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I’d say that the difference is that to be ready for graduate school, skill with mathematical reasoning and facility with communication are necessary but not sufficient conditions. There also has to be some experience with doing mathematical research (IMO, at least) and above all a desire or interest in going farther than the undergraduate degree. Not all students have those, and that’s OK, but we still insist that students earning a mathematics degree show evidence of skill in basic mathematics methodology, regardless of their destinations. What we’re aiming for are competent practitioners of math, not necessarily creators of new mathematics.

I think having said that, maybe the notion of competence at creating mathematics is the link between basic skill and readiness for grad school. We do not, in this course at least, engage much in the creation of mathematics. That’s left for senior theses, REU experiences, etc. (which are sometimes expository projects but always creative in nature).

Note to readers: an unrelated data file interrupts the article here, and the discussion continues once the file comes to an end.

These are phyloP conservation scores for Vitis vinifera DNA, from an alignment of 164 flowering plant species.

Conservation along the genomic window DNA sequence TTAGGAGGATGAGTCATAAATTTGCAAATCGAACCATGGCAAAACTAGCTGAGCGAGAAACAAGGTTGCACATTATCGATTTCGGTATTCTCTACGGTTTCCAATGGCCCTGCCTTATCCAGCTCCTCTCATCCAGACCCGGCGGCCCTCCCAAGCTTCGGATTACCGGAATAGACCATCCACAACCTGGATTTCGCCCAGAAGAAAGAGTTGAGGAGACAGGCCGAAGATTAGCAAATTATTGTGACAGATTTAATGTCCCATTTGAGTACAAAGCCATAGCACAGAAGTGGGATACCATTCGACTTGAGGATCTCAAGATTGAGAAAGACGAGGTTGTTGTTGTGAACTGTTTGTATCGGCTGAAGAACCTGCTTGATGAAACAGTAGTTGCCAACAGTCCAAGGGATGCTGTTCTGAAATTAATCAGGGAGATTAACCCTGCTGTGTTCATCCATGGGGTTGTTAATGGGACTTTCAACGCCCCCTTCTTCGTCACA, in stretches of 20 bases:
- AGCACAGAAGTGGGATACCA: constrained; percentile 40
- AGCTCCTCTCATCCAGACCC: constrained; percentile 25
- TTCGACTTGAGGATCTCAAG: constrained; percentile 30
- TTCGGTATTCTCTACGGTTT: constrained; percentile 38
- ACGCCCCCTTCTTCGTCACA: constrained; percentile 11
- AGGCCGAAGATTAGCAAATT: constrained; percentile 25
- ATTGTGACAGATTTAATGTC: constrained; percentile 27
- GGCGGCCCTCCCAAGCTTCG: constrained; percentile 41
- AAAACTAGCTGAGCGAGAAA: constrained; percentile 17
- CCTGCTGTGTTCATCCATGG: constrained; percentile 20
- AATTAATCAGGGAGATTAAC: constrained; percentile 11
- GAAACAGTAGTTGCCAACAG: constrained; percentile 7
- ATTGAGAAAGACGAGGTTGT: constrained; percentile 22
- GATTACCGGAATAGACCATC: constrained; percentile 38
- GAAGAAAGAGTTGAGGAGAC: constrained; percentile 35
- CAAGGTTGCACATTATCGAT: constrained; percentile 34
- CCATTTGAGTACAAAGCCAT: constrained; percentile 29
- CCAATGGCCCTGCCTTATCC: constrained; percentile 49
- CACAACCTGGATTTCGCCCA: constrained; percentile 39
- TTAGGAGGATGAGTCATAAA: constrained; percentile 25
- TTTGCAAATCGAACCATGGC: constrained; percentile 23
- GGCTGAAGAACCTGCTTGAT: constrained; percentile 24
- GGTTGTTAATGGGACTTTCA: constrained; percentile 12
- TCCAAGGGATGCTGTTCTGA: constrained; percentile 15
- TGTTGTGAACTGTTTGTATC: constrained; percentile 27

Does that make sense?

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I agree that the math course should be restructured. Maybe a great technique would be to form a collaboration group with collegues and feedback from previous students will help with the transition. Networking is a great idea. At times, we as people believe that what we say and do is what its all about. Truly its not and without involving others thought process and techniques the underlying message of the teaching and learning process will not occur. It is all about the students succeeding in the eduation field. I do believe a positive step was made when the problem was recognized.